According to the United Nations Office for the Coordination of Humanitarian Affairs (OCHA), the period from March to September 2020 saw the demolition or confiscation of 370 Palestinian-owned structures in the West Bank. This marked the highest average monthly demolition rate in four years.
Adalah Attorney Suhad Bishara noted in the urgent letter that Israeli demolitions during this period left 305 people homeless.
Israel’s intolerable policy is a direct violation of international law. Jamie McGoldrick, deputy special coordinator for the Middle East peace process and UN resident coordinator and humanitarian coordinator for the Occupied Palestinian Territory also warned that “the demolition of essential structures during the time of the COVID-19 pandemic is particularly worrying as it further compounds the overall situation in the West Bank.”
In addition to homes, Israeli demolitions also targeted Palestinian properties including water, hygiene and sanitation assets, and structures used for agriculture, undermining the access of many to livelihoods and services. Moreover, 50 of the structures had been given to Palestinians as humanitarian aid, and their destruction hit the most vulnerable of all, undermining essential emergency operations.
The COVID-19 pandemic and the additional restrictions placed on Palestinian residents of the West Bank also makes it significantly more difficult – both practically and economically – for those whose homes have been demolished to secure legal defense.
Adalah Attorney Suhad Bishara wrote in the urgent letter:
Following Adalah’s legal action against East J’lem home demolitions: Israel freezes demolitions nationwide
In response to legal action taken by Adalah, Israeli authorities clarified on 1 October 2020 that the state is freezing home demolitions across the country, as was the case during the first wave of the COVID-19 crisis.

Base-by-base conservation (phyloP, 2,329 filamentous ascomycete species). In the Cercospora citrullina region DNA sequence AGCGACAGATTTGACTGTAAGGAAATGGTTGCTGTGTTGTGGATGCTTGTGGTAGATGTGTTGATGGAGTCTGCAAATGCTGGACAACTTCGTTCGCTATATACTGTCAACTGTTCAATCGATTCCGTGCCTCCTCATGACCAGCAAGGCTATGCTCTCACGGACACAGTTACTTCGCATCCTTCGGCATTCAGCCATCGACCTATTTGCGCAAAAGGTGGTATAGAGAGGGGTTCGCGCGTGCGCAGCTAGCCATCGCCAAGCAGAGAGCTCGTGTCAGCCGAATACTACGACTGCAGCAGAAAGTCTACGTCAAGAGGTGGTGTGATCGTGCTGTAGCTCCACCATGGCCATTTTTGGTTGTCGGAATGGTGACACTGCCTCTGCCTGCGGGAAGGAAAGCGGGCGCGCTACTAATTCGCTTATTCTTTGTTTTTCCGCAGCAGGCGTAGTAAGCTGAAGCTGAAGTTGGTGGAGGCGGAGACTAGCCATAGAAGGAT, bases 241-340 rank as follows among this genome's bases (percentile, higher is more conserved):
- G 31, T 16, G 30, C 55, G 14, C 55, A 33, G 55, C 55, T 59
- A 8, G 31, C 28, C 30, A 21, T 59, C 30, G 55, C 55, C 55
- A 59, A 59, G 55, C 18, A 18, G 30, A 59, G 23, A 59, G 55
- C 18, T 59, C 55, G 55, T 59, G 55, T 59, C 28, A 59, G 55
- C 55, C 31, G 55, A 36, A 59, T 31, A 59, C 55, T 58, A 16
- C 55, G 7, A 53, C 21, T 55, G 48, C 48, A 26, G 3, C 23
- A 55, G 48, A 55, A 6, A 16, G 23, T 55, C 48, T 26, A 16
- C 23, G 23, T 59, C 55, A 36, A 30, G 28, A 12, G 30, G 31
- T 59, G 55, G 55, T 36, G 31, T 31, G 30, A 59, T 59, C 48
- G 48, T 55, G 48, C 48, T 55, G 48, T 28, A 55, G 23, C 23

On 17 August 17 2020, Adalah Attorney Suhad Bishara, in coordination with the Civic Coalition for Palestinian Rights in Jerusalem, sent a letter to Israeli Attorney General Avichai Mandelblit and other state officials demanding they bring an immediate halt to Israel’s accelerated policy of home demolitions in Palestinian neighborhoods of occupied East Jerusalem.
Israel had amped up its demolitions of Palestinian homes in the city after COVID-19 morbidity rates dropped during the summer months.
According to a report by the United Nations Office for the Coordination of Humanitarian Affairs (OCHA), Israel demolished 31 buildings in East Jerusalem in July and August, leaving about 96 people homeless.
As of August, and since the beginning of 2020, Israel has demolished 112 Palestinian buildings and 261 people were left homeless as a result, including countless children. An additional 467 Palestinian residents were harmed as a result of partial demolitions of structures by Israeli authorities.
In addition, Israeli authorities issued extensive warnings of threatened home demolitions to Bedouin residents of the Naqab (Negev) region during the summer and initiated legal proceedings seeking demolitions of Bedouin-built structures.
The Israeli Justice Ministry responded on 1 October 2020:
“After re-examining things – and given the restrictions recently imposed by the government following the further spread of COVID-19 –it has been decided at this stage, to adjust the enforcement policy of planning and construction offenses to align with the state of emergency, similar to the policy decided upon in March 2020.”
The AG’s office further added that the new policy would be examined later, in accordance with the government’s evolving COVID-19 emergency policies.
Israeli authorities’ released details regarding the new policy include:
- The issuance of administrative demolition orders will be reduced and orders will be issued only in relation to new “illegal construction”, particularly that which has taken advantage of the state of emergency;
- As a general rule, in an emergency, demolition orders for residential buildings will not be enforced;
- Warning notices regarding demolition orders will also be kept to a minimum.
Israeli authorities also noted that “due to the state of emergency, the National Unit for the Enforcement of Planning and Construction Law will reduce its friction with the population” but they also made clear that enforcement in relation to new construction-related offenses would continue.
Attorney Suhad Bishara, director of Adalah’s Land and Planning Rights Unit, responded: